It was November 26, the Saturday after Thanksgiving, and Rick Cross was deer hunting in southern Calhoun County from a stand he hadn’t hunted all season. This particular stand overlooked a marshy lake bottom, exactly the type of place you would think whitetails would be after several days of gun season.

Rick Cross took this record book buck hunting Calhoun County.

It was a very cold morning, and Rick sat in the open air, hunting from a climbing tree stand. Three does came through, but a half hour later, a coyote took the same trail. Cross wasn’t optimistic about seeing any deer after the predator worked past him, and Rick’s phone started blowing up from family members who needed help with weekend chores.

At 11 a.m., the hunter climbed down and decided to cross the marsh. When he got to a covert, he saw a doe jump the creek into the marsh.

Cross said, “I stood there looking for more movement when I heard a commotion in the weeds. Two fawns busted out of the cover and ran by me, followed by a doe and a buck. When I saw the buck, he was within twenty yards, and all I could see was the left side of his antlers. I knew he was definitely a shooter. I pulled up my gun, and all I could see through the scope was brown, so I looked down the side of the barrel and squeezed the trigger. He went down and rolled. He tried to get up, and I took a second shot. To be honest, the antler mass threw me, and I completely missed the second shot. I loaded a third bullet, but it was not needed. I found the buck lying dead a mere fifteen feet from my son’s (Tyler) tree stand, who ironically didn’t want to hunt with me that morning.”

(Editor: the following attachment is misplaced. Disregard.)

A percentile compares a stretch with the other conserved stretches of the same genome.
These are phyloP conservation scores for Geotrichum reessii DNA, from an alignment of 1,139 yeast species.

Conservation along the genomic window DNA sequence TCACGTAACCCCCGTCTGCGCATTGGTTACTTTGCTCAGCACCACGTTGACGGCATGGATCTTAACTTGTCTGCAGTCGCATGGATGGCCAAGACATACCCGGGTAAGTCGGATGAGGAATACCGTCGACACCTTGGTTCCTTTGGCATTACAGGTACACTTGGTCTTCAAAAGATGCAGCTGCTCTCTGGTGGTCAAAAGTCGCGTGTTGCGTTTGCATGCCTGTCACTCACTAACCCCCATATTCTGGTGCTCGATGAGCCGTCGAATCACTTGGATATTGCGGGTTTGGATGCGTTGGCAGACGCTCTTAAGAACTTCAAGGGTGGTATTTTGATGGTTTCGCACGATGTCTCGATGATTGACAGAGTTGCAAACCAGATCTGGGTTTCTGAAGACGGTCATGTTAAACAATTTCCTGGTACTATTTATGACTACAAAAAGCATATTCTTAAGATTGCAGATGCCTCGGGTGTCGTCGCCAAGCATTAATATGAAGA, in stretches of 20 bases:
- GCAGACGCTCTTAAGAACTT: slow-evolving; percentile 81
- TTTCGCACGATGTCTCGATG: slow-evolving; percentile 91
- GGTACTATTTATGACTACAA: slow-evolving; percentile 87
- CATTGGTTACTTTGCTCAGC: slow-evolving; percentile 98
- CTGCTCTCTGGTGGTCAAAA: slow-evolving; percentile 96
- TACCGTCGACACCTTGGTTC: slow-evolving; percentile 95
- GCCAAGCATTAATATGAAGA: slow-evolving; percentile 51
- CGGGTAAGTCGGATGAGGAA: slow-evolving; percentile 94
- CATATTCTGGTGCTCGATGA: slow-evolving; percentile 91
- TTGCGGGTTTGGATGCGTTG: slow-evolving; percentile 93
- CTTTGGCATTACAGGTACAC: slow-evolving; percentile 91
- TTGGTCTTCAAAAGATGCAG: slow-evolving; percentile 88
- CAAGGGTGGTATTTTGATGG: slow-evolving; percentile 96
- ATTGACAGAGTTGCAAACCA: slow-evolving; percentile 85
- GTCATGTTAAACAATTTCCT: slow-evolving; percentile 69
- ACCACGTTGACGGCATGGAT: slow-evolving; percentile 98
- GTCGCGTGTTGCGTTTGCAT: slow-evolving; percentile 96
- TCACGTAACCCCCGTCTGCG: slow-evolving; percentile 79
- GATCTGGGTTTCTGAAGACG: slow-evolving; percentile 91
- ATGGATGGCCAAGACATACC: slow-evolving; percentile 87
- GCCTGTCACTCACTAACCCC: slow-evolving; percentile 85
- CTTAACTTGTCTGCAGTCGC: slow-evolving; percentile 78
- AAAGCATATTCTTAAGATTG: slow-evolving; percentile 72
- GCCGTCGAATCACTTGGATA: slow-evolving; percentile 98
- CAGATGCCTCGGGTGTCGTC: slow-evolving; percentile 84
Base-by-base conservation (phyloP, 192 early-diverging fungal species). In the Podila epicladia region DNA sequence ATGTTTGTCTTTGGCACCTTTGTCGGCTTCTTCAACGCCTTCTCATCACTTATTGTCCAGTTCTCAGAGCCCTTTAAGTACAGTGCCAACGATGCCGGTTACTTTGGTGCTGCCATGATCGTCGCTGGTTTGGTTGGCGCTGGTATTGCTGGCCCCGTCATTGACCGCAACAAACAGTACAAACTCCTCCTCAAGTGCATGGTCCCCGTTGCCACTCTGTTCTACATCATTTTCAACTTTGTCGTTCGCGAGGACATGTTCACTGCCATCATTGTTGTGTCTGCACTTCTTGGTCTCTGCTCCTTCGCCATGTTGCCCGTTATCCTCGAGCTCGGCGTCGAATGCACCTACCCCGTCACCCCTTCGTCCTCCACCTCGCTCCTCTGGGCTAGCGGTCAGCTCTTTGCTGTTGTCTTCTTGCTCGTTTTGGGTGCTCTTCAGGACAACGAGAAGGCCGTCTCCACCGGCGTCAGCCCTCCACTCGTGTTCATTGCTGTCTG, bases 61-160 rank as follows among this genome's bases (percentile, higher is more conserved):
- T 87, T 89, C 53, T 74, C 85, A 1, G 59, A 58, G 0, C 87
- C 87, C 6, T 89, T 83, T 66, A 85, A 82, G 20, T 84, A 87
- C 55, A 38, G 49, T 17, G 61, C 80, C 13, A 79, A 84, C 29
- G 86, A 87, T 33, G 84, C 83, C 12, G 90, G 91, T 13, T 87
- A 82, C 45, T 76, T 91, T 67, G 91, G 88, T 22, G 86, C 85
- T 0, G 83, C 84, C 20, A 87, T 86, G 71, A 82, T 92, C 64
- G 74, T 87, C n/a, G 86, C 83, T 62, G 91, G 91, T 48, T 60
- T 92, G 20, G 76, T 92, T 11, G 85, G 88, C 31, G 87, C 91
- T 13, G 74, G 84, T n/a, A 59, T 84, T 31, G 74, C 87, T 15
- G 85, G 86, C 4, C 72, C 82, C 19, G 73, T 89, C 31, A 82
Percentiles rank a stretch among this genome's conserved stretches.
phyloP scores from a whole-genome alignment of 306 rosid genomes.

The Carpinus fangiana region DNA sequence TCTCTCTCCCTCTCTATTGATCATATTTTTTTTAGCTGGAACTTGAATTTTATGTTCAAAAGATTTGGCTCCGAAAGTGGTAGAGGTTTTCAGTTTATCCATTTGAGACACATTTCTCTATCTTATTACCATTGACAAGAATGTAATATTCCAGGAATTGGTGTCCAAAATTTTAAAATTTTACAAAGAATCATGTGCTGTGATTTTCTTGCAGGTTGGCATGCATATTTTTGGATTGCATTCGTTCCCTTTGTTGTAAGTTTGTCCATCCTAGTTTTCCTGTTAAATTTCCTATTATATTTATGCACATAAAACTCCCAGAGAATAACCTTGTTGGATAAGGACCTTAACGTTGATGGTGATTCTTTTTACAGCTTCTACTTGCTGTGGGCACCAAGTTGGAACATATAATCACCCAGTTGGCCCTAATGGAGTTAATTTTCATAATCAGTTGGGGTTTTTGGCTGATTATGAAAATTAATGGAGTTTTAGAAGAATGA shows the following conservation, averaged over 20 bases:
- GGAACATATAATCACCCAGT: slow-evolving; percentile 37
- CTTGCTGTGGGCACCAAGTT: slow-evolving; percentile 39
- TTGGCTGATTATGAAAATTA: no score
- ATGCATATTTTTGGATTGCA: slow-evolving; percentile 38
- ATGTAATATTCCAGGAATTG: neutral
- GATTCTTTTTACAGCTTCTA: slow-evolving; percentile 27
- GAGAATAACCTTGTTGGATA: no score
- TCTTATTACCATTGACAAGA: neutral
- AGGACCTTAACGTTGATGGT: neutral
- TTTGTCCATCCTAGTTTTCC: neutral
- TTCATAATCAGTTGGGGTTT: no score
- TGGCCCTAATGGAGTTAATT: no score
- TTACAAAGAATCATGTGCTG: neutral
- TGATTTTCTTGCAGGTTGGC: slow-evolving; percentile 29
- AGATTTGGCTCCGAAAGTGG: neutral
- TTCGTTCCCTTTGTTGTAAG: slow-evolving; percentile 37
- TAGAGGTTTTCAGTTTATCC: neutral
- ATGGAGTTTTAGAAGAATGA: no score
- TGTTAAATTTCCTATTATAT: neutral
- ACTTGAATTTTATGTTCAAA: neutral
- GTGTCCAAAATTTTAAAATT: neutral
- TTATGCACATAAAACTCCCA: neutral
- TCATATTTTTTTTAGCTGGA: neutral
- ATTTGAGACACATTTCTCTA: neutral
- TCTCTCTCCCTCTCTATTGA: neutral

The buck has thirteen points and carries incredible mass throughout its heavy rack. It’s a main-frame 5×5, with eight points on the right antler and five on the left. The left G2 measures a whopping 13 5/8 inches, and the right brow tine is an incredible 10 5/8 inches. The main beams are each 24 7/8 inches and sport an inside spread of 19 3/8 inches. The gross green score is 192 2/8 inches, and the green net score is 184 7/8 Boone and Crockett points as a non-typical.

The buck hardly had any teeth left and has been estimated to have been at least six and a half years old.

Cross said, “My neighbors had trail camera pics of this buck when he was in velvet, but then he disappeared and hadn’t resurfaced until the morning that I shot him. I think that I saw him last year. During the 2021 season, I shot an 8-point with my crossbow and left him to get help. I left my crossbow with the deer when walking out, and I walked up on a mass monster that I think was the same buck I shot this year. Typically, I’m a meat hunter because I have three kids, but I am pleasantly pleased with this great buck!”

Even though Tyler didn’t hunt with his dad that morning, he’s still proud of his dad and has had many opportunities to boast about his dad’s accomplishments. Tyler works at the Subway store in Union City and told his dad that numerous customers have come in talking about “the big buck.” Tyler proudly says, “Yeah, that’s my dad!”

This is the second 2022 buck in southern Calhoun County to be measured by a CBM measurer to have a gross score in the 190s. The other buck was shot by Dominic Simmons and was featured in the January issue of Woods-N-Water News.